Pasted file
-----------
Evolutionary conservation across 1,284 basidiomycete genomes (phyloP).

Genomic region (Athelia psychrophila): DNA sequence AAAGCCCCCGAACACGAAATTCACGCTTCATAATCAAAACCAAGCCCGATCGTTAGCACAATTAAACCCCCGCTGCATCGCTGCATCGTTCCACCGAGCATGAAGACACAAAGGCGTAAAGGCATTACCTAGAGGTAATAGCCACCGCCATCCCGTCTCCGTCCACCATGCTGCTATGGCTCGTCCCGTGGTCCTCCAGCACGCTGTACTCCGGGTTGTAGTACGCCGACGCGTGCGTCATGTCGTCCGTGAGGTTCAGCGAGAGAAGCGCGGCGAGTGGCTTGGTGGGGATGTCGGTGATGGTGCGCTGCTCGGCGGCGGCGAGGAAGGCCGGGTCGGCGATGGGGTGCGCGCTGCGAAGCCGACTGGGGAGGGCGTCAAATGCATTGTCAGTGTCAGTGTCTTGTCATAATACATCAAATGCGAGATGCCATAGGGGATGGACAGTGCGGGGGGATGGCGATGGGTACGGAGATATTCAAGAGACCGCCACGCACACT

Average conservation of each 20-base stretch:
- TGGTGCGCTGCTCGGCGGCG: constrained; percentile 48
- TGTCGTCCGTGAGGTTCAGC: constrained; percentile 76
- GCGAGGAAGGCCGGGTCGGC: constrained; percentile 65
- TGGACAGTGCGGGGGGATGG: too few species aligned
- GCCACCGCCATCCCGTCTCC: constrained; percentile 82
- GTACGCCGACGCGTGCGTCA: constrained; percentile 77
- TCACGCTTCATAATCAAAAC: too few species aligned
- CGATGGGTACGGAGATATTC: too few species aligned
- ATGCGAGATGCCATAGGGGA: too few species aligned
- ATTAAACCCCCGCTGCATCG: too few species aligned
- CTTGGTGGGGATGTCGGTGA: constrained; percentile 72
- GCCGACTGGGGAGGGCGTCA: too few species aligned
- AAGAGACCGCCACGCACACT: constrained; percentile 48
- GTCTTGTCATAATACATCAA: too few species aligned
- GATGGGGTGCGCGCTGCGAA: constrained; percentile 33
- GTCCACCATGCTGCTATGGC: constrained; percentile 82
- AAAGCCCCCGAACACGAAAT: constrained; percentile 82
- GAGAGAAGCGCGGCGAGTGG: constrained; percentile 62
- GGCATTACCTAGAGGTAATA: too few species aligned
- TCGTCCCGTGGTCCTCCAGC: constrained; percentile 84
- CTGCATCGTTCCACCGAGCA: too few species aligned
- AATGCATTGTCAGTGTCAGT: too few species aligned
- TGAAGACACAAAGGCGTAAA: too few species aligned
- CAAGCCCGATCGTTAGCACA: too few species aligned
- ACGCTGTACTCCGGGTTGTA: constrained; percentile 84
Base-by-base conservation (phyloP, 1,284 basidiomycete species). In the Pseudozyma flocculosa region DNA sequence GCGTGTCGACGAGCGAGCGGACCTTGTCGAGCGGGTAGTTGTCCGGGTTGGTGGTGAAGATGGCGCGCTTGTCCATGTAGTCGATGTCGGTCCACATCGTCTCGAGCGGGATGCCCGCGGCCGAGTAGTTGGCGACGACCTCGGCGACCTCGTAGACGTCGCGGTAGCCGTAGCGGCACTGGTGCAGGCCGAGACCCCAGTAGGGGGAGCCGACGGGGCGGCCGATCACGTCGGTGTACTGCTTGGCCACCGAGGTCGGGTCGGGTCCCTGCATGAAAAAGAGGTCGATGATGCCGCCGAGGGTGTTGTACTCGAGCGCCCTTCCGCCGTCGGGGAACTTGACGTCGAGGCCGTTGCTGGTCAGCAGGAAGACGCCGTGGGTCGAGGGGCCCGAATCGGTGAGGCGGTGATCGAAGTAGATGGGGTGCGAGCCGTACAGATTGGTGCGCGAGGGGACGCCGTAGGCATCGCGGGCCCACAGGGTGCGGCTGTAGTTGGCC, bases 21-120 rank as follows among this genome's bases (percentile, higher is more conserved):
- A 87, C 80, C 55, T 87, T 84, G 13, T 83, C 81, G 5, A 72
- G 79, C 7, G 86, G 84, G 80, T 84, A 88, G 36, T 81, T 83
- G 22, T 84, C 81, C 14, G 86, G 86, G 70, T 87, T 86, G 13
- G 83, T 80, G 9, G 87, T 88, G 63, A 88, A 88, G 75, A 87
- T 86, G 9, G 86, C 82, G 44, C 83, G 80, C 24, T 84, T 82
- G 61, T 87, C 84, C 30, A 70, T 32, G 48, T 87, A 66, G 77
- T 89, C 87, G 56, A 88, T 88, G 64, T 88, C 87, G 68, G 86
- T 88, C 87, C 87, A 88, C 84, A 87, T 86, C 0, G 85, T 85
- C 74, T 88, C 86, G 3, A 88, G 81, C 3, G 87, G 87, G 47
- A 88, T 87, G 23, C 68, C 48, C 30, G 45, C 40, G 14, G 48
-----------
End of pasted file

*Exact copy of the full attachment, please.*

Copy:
Evolutionary conservation across 1,284 basidiomycete genomes (phyloP).

Genomic region (Athelia psychrophila): DNA sequence AAAGCCCCCGAACACGAAATTCACGCTTCATAATCAAAACCAAGCCCGATCGTTAGCACAATTAAACCCCCGCTGCATCGCTGCATCGTTCCACCGAGCATGAAGACACAAAGGCGTAAAGGCATTACCTAGAGGTAATAGCCACCGCCATCCCGTCTCCGTCCACCATGCTGCTATGGCTCGTCCCGTGGTCCTCCAGCACGCTGTACTCCGGGTTGTAGTACGCCGACGCGTGCGTCATGTCGTCCGTGAGGTTCAGCGAGAGAAGCGCGGCGAGTGGCTTGGTGGGGATGTCGGTGATGGTGCGCTGCTCGGCGGCGGCGAGGAAGGCCGGGTCGGCGATGGGGTGCGCGCTGCGAAGCCGACTGGGGAGGGCGTCAAATGCATTGTCAGTGTCAGTGTCTTGTCATAATACATCAAATGCGAGATGCCATAGGGGATGGACAGTGCGGGGGGATGGCGATGGGTACGGAGATATTCAAGAGACCGCCACGCACACT

Average conservation of each 20-base stretch:
- TGGTGCGCTGCTCGGCGGCG: constrained; percentile 48
- TGTCGTCCGTGAGGTTCAGC: constrained; percentile 76
- GCGAGGAAGGCCGGGTCGGC: constrained; percentile 65
- TGGACAGTGCGGGGGGATGG: too few species aligned
- GCCACCGCCATCCCGTCTCC: constrained; percentile 82
- GTACGCCGACGCGTGCGTCA: constrained; percentile 77
- TCACGCTTCATAATCAAAAC: too few species aligned
- CGATGGGTACGGAGATATTC: too few species aligned
- ATGCGAGATGCCATAGGGGA: too few species aligned
- ATTAAACCCCCGCTGCATCG: too few species aligned
- CTTGGTGGGGATGTCGGTGA: constrained; percentile 72
- GCCGACTGGGGAGGGCGTCA: too few species aligned
- AAGAGACCGCCACGCACACT: constrained; percentile 48
- GTCTTGTCATAATACATCAA: too few species aligned
- GATGGGGTGCGCGCTGCGAA: constrained; percentile 33
- GTCCACCATGCTGCTATGGC: constrained; percentile 82
- AAAGCCCCCGAACACGAAAT: constrained; percentile 82
- GAGAGAAGCGCGGCGAGTGG: constrained; percentile 62
- GGCATTACCTAGAGGTAATA: too few species aligned
- TCGTCCCGTGGTCCTCCAGC: constrained; percentile 84
- CTGCATCGTTCCACCGAGCA: too few species aligned
- AATGCATTGTCAGTGTCAGT: too few species aligned
- TGAAGACACAAAGGCGTAAA: too few species aligned
- CAAGCCCGATCGTTAGCACA: too few species aligned
- ACGCTGTACTCCGGGTTGTA: constrained; percentile 84
Base-by-base conservation (phyloP, 1,284 basidiomycete species). In the Pseudozyma flocculosa region DNA sequence GCGTGTCGACGAGCGAGCGGACCTTGTCGAGCGGGTAGTTGTCCGGGTTGGTGGTGAAGATGGCGCGCTTGTCCATGTAGTCGATGTCGGTCCACATCGTCTCGAGCGGGATGCCCGCGGCCGAGTAGTTGGCGACGACCTCGGCGACCTCGTAGACGTCGCGGTAGCCGTAGCGGCACTGGTGCAGGCCGAGACCCCAGTAGGGGGAGCCGACGGGGCGGCCGATCACGTCGGTGTACTGCTTGGCCACCGAGGTCGGGTCGGGTCCCTGCATGAAAAAGAGGTCGATGATGCCGCCGAGGGTGTTGTACTCGAGCGCCCTTCCGCCGTCGGGGAACTTGACGTCGAGGCCGTTGCTGGTCAGCAGGAAGACGCCGTGGGTCGAGGGGCCCGAATCGGTGAGGCGGTGATCGAAGTAGATGGGGTGCGAGCCGTACAGATTGGTGCGCGAGGGGACGCCGTAGGCATCGCGGGCCCACAGGGTGCGGCTGTAGTTGGCC, bases 21-120 rank as follows among this genome's bases (percentile, higher is more conserved):
- A 87, C 80, C 55, T 87, T 84, G 13, T 83, C 81, G 5, A 72
- G 79, C 7, G 86, G 84, G 80, T 84, A 88, G 36, T 81, T 83
- G 22, T 84, C 81, C 14, G 86, G 86, G 70, T 87, T 86, G 13
- G 83, T 80, G 9, G 87, T 88, G 63, A 88, A 88, G 75, A 87
- T 86, G 9, G 86, C 82, G 44, C 83, G 80, C 24, T 84, T 82
- G 61, T 87, C 84, C 30, A 70, T 32, G 48, T 87, A 66, G 77
- T 89, C 87, G 56, A 88, T 88, G 64, T 88, C 87, G 68, G 86
- T 88, C 87, C 87, A 88, C 84, A 87, T 86, C 0, G 85, T 85
- C 74, T 88, C 86, G 3, A 88, G 81, C 3, G 87, G 87, G 47
- A 88, T 87, G 23, C 68, C 48, C 30, G 45, C 40, G 14, G 48